How little-known Andrew Yang may end up on the 2020 debate stage by gaming the system

And yet, the self-proclaimed “entrepreneur who understands the economy” has somehow managed to get more than 47,000 individual donors to his campaign as of Wednesday night. It’s a figure that’s caught the attention of Democrats on other campaigns. But, more importantly, it’s one that places Yang close to a critical threshold. If that number rises to 65,000 over the next two months, he will qualify to participate in the first primary debate.

He’s already met one threshold—that his campaign have a minimum of 200 donors per state in at least 20 states. And his team says he’s a lock to clear the other.

“100 percent. Hell will have to freeze over at this rate for us not to,” said Zach Graumann, Yang’s campaign manager. “We are averaging 1,500 donors a day. Not averaging, that is our baseline. And people don’t even know who he is yet.”…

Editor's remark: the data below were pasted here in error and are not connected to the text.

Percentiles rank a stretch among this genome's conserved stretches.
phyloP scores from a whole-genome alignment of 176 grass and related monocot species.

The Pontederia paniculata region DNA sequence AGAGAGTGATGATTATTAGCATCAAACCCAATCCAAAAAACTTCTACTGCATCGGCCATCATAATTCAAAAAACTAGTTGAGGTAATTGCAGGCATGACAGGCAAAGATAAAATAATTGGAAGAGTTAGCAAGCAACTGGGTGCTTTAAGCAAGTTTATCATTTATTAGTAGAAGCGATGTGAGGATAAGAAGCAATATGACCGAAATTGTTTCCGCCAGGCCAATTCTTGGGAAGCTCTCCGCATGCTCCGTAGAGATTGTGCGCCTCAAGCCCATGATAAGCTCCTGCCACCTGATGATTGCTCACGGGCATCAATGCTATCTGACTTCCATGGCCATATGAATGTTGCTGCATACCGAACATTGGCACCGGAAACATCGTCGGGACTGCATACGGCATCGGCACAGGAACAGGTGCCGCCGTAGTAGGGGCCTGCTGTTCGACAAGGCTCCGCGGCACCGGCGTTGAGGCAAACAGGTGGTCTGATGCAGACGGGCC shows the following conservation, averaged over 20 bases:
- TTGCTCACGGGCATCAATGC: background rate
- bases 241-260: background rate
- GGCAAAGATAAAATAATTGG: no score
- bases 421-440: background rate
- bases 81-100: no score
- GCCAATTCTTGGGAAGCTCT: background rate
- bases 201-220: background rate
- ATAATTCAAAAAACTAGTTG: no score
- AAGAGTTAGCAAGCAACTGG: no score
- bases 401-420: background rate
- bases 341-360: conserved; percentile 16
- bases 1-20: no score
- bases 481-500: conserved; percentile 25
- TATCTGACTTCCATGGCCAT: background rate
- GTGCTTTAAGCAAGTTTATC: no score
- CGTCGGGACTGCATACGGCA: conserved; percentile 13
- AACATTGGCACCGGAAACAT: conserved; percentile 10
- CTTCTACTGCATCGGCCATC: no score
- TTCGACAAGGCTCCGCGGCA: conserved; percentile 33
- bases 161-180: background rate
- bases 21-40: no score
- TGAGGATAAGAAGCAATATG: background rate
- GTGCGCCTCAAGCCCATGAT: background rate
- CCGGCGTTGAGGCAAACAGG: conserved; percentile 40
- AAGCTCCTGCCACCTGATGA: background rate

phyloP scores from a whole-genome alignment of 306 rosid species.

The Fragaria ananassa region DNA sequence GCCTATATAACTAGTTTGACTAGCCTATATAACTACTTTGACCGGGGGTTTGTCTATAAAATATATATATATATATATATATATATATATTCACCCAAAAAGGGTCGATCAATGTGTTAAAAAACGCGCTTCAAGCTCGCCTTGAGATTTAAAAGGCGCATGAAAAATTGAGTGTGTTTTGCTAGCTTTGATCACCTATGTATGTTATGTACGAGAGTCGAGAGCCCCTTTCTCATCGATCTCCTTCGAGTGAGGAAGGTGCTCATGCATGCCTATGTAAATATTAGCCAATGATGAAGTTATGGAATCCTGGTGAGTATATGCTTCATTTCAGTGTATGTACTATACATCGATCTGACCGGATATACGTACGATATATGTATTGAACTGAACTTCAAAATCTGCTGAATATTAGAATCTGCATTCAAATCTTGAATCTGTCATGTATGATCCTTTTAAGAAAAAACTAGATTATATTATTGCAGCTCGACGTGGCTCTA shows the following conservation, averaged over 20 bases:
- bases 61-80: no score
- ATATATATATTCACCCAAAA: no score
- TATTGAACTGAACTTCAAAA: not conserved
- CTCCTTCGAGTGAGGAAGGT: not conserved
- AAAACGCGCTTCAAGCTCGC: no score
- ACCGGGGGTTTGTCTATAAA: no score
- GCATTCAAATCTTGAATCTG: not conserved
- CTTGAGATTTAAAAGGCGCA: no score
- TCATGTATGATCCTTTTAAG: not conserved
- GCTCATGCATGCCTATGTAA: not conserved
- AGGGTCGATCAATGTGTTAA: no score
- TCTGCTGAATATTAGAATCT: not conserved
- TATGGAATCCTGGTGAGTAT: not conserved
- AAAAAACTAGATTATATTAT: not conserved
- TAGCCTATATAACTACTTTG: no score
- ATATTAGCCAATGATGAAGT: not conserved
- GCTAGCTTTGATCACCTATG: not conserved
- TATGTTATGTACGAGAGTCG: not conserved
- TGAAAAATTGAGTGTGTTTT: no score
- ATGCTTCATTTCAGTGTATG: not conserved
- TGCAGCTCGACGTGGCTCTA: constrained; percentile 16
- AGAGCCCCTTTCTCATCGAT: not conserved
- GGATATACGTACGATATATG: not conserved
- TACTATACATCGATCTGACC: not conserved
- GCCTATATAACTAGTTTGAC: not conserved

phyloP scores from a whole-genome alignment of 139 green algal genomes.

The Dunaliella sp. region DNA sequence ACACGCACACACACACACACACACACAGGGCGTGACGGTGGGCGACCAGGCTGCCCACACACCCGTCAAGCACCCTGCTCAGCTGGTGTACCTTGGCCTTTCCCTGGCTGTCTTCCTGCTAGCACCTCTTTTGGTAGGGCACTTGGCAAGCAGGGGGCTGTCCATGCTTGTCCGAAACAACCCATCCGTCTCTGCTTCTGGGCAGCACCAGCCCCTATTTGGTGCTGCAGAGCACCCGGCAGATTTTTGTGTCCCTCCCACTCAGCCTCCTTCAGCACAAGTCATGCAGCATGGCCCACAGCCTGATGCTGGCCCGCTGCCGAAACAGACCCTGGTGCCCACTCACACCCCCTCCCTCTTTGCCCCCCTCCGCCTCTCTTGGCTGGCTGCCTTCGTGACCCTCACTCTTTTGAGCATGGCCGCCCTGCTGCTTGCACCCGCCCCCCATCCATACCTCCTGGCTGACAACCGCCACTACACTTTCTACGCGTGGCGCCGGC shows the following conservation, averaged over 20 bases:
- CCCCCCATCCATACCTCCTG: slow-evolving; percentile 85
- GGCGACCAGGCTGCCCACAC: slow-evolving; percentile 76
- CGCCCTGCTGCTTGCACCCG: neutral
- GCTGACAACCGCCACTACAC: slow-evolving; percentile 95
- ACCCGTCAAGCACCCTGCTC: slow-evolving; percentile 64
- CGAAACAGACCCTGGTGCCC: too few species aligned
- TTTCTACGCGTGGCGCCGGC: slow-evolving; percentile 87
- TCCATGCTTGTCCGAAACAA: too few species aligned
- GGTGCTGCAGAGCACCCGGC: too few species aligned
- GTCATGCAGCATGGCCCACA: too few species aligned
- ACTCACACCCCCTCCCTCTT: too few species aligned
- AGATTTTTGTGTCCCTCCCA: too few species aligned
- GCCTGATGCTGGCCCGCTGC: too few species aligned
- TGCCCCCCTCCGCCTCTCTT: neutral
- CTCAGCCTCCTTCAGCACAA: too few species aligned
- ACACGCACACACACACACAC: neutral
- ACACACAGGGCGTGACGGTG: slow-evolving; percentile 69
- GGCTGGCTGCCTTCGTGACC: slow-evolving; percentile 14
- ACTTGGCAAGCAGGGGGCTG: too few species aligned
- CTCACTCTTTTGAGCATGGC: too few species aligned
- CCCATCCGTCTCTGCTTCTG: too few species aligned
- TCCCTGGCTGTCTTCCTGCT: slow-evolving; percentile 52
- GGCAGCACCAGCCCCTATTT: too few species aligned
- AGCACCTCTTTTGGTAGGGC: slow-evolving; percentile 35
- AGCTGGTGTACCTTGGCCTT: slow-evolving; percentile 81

The secret to Yang’s success is both remarkably simple and deeply reflective of how the internet has democratized national politics. He has built his campaign almost exclusively on the idea that America needs a universal basic income as more jobs are eliminated by automation and robotics. And people who are thrilled with the prospect of getting a $1,000 monthly check from the government—which Yang has dubbed the “Freedom Dividend”—have responded by giving to his campaign and creating memes about Yang and spreading them online.